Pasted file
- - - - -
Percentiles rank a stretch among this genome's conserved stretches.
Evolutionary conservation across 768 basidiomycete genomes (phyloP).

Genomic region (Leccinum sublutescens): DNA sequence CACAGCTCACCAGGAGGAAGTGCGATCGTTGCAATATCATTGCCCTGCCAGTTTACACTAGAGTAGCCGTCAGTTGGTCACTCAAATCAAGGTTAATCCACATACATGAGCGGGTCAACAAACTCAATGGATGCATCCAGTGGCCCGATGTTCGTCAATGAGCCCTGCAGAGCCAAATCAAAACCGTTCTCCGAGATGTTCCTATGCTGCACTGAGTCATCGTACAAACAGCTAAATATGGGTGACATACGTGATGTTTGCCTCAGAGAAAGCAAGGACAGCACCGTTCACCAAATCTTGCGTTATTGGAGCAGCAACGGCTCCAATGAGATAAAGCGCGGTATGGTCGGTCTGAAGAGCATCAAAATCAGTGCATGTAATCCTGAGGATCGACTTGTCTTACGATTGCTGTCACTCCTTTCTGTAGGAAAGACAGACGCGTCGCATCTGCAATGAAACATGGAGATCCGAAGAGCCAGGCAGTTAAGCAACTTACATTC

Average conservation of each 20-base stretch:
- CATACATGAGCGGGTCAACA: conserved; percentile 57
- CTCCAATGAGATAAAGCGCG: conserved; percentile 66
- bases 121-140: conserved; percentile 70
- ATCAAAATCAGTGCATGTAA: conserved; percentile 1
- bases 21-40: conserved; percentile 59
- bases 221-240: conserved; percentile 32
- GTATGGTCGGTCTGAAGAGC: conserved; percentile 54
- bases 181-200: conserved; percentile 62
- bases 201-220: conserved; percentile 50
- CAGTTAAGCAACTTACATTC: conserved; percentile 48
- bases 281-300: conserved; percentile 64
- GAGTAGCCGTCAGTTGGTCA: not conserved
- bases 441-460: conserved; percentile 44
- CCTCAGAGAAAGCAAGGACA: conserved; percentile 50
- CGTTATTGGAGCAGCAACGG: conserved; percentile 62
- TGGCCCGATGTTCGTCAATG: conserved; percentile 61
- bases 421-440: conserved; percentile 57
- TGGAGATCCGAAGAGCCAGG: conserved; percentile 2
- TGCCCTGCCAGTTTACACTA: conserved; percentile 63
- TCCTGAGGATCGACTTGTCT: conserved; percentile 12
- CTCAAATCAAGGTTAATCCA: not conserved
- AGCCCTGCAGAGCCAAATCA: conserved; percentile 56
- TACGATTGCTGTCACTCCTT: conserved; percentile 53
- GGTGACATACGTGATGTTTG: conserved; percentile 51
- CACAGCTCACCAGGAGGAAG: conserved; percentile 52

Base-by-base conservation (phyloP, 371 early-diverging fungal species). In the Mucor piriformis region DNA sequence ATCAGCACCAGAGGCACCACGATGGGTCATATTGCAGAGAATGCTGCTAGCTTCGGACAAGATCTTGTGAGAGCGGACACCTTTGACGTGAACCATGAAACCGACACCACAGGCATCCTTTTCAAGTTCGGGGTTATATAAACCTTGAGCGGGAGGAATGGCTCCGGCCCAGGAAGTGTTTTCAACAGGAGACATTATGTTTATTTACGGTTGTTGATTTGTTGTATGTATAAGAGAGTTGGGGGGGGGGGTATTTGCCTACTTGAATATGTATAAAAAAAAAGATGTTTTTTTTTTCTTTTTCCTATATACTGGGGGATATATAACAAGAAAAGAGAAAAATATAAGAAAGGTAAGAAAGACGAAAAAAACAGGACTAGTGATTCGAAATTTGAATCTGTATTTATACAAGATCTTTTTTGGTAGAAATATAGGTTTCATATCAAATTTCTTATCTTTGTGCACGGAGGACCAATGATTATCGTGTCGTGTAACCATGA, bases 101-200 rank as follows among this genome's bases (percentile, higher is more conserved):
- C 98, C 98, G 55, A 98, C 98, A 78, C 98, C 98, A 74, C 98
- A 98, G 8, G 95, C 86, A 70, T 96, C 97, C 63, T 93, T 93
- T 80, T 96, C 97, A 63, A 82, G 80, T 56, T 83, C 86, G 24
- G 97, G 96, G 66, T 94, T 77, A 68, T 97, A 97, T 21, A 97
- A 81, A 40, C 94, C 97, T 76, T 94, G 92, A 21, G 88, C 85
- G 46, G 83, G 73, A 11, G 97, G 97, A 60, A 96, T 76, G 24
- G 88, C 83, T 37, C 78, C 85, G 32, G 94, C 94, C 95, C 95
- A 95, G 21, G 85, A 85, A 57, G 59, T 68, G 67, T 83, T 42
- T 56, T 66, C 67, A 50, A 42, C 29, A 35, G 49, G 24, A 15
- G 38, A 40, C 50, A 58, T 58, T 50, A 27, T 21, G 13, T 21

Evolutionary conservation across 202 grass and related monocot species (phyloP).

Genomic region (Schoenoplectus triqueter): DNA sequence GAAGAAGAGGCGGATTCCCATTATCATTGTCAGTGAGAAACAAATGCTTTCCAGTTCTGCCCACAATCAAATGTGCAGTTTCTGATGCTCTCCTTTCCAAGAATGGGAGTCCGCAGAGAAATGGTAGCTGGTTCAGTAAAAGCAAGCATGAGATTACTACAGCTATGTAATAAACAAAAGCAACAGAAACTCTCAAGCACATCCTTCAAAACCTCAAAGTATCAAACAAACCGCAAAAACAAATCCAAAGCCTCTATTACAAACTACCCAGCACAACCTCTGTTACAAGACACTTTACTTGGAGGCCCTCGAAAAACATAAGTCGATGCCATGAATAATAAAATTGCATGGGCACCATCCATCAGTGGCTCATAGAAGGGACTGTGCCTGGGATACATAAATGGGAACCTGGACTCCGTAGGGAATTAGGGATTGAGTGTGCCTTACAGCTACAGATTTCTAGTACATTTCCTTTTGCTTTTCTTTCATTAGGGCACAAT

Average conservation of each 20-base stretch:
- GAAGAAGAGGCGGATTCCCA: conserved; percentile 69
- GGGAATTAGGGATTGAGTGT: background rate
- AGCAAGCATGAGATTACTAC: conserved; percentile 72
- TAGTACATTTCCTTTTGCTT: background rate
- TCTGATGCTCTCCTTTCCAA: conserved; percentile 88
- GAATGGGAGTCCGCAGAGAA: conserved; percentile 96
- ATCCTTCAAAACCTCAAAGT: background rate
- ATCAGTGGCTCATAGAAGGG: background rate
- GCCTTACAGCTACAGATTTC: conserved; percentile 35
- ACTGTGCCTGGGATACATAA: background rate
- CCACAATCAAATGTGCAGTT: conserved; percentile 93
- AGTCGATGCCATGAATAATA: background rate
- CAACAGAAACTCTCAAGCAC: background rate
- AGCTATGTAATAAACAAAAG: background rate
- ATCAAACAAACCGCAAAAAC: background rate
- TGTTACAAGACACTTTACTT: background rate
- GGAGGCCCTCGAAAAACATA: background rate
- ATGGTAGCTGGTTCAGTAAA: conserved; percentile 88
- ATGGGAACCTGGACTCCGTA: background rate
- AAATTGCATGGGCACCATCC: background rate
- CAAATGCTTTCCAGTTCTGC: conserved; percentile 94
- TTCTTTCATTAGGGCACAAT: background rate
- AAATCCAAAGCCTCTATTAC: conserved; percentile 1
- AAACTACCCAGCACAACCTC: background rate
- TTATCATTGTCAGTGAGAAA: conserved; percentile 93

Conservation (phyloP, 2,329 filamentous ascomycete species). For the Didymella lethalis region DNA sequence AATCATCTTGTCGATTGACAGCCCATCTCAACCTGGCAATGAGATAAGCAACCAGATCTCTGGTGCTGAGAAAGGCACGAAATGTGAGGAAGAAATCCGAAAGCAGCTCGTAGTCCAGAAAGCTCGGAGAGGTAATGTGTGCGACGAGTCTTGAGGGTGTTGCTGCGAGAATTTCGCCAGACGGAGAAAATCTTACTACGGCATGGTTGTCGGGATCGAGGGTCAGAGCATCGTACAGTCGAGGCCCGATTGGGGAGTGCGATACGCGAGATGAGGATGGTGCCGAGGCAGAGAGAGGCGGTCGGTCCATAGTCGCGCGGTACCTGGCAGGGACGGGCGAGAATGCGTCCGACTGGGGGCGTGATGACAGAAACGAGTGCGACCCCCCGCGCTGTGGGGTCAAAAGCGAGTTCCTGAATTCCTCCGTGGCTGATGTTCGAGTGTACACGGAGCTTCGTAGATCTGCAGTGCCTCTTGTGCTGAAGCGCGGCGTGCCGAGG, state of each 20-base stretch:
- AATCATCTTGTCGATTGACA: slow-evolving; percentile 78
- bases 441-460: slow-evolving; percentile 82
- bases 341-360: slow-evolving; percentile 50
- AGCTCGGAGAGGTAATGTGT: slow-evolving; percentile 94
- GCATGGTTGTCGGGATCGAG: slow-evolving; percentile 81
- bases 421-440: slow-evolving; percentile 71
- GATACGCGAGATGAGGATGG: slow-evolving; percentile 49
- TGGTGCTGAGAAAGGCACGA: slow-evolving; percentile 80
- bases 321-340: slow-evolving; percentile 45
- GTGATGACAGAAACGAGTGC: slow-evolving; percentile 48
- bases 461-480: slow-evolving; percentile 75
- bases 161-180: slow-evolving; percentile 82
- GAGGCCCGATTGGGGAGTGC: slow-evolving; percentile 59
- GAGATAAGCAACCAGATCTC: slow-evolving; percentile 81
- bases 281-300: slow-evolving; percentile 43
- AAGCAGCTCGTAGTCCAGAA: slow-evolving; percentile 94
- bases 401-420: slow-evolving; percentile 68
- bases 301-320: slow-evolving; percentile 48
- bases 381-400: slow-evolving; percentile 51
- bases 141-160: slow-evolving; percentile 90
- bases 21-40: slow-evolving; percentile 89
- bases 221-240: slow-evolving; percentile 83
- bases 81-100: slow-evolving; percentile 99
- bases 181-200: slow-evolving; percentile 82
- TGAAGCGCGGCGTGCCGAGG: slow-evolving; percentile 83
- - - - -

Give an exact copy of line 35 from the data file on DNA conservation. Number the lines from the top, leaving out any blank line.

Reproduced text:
- A 81, A 40, C 94, C 97, T 76, T 94, G 92, A 21, G 88, C 85